Project Summary

Collaborator I & II ‐ The Effect of Beef Strip Loin Enhancement, USDA Quality Grade and Degree of Doneness on Volatile Flavor Compounds

Principle Investigator(s):
T. O’Quinn1 and J. Legako2
1Kansas State University
2Utah State University
Completion Date:
May 2016


Flavor contributes greatly to overall beef palatability. Flavor development occurs through chemical alterations lipids, protein components, and sugars during cooking. Flavor development, therefore, is highly dependent on beef composition and cooking. Ultimately, flavor development is realized through production of volatile compounds which greatly influence the perception of flavor.

One common beef component which has been demonstrated to influence the perception of beef flavor and volatile compounds is intramuscular fat (IMF) content. Recently, enhancement of beef steaks with a simple brine solution of sodium chloride and sodium tripolyphosphate was determined to increase consumer beef flavor liking. Furthermore, enhancement of beef steaks has been demonstrated to decrease abundance of lipid‐derived volatile compounds. It is, however, unclear if volatile compound abundance is dependent on an interaction of IMF and enhancement. Recent work has also demonstrated that volatile compound abundance is greatly influenced by degree‐of‐doneness (DOD) dependent on product type (whole muscle, ground patties). It is also unclear if this dependence on product type is true among enhanced and non‐enhanced beef.

The objective of this study was to determine the influence of IMF content and enhancement on volatile compounds of beef steaks cooked to multiple degrees‐of‐doneness.


Experimental Design:

This experiment was set up as a split‐plot design with 12 replicates per treatment.

Fixed effects of interest:

  • Enhancement level (8%, 0%)
  • USDA quality grades (Prime, Low Choice, Low Select)
  • Degree of Doneness (60, 71, 82 ºC)

2‐way Interactions:

  • Enhancement level × USDA quality grade
  • Enhancement level × Degree of Doneness
  • USDA quality grade × Enhancement level

3‐way Interaction:

  • Enhancement level × USDA quality grade × Degree of Doneness


Volatile compounds were determined from cooked steaks (n=216). Volatile compounds were quantitated relative to sample weight (ng/g). Volatile compounds originated from lipid degradation and Maillard reaction pathways.


Both lipid‐derived and Maillard reaction compounds were influenced by enhancement, quality grade, and degree‐of‐doneness. Quantities of Maillard reaction compounds were determined to delineate according to quality grade for non‐enhanced, well‐done beef. However, Maillard compound quantities of enhanced beef did not differentiate according to quality grade and in many cases did not differ due to quality at increased degree‐of‐doneness. In general, quantities of lipid‐derived compounds were inversely related with degree‐of‐doneness and most abundant and varied among lower fat content beef. The greatest impact of enhancement occurred with Maillard products where variation of Maillard compounds was reduced within enhanced product. This result matches previous sensory work where enhanced beef steaks had little variation in flavor liking.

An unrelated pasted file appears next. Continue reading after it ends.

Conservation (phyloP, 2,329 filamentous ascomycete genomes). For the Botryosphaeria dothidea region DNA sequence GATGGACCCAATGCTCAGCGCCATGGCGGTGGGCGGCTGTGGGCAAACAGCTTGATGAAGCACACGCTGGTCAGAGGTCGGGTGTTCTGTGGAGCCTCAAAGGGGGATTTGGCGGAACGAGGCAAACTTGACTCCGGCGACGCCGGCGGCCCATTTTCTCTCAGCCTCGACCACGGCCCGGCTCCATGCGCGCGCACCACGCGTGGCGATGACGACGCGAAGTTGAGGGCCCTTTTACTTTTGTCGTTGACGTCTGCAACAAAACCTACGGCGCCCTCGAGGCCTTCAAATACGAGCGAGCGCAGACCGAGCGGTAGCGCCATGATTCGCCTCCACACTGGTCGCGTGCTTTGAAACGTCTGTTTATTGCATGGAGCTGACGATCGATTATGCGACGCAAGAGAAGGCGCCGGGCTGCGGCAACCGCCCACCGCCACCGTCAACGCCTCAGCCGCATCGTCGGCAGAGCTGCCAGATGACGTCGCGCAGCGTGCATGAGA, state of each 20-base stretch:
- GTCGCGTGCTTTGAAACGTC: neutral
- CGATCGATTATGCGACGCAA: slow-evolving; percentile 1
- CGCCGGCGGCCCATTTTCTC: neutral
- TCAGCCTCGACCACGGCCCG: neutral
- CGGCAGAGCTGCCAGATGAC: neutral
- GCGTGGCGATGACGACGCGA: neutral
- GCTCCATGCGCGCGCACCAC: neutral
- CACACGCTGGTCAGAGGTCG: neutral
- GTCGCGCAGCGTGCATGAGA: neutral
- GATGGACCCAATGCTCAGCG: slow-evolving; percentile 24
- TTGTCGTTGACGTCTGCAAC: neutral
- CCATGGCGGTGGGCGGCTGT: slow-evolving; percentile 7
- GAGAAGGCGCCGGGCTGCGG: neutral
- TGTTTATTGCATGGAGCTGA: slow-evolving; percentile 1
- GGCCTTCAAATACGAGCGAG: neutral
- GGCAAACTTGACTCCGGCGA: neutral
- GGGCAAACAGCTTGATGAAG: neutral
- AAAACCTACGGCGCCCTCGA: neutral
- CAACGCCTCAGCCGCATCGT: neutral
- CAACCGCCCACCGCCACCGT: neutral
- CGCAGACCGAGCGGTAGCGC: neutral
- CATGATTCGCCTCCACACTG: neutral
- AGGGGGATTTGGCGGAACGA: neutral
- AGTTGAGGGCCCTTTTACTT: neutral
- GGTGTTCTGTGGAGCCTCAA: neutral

While enhancement has previously been attempted in the beef industry, the recent climate seems reluctant to further adopt enhancement for fresh beef. Previous consumer negative impressions of enhanced beef may have been due to inclusion of too many ingredients into brine solutions (antioxidants, CaCl2, enzymatic tenderizers, etc.). Though recent research utilizing enhancement solutions containing only salt and sodium phosphates have repeatedly indicated a high level of consumer eating satisfaction, greater than that of even USDA Prime. Results of this study as well as the previous consumer work imply great potential for improvement of flavor when simple enhancement solutions are utilized. Future work should be carried out to determine if a simple brine enhancement may improve flavor in cuts beyond the middle meats including undervalued cuts from the Round and Chuck as well as among lower quality beef with known flavor problems (dark cutting beef, cull‐cows, etc).

Furthermore, this study has revealed that enhancement does influence volatile flavor compounds. Recognizing this result raises further fundamental questions. Is this chemical change related with pH, sodium, increased water retention, or perhaps changes in thermodynamics during cooking? We feel that many of these fundamental questions may be answered through a study having a series of ingredient levels to isolate which component of enhancement is most greatly impacting flavor development.


Figure 1. Concentrations of 3‐methyl butanal determined from longissimus lumborum steaks from strip loins of three USDA quality grades which were either enhanced (8% of weight with brine containing 0.35% salt and 0.40% sodium phosphate) or not enhanced and cooked to three degrees‐of‐doneness (60, 71, or 82ºC). Three-way interaction observed (P = 0.047). Error bars represent the pooled (largest) SEM

Figure 2. Concentrations of hexanal determined from longissimus lumborum steaks of strip loins from three USDA quality grades which were either enhanced (8% of weight with brine containing 0.35% salt and 0.40% sodium phosphate) or not enhanced and cooked to three degrees‐of‐doneness (60, 71, or 82ºC). Three‐way interaction observed (P < 0.001). Error bars represent the pooled (largest) SEM.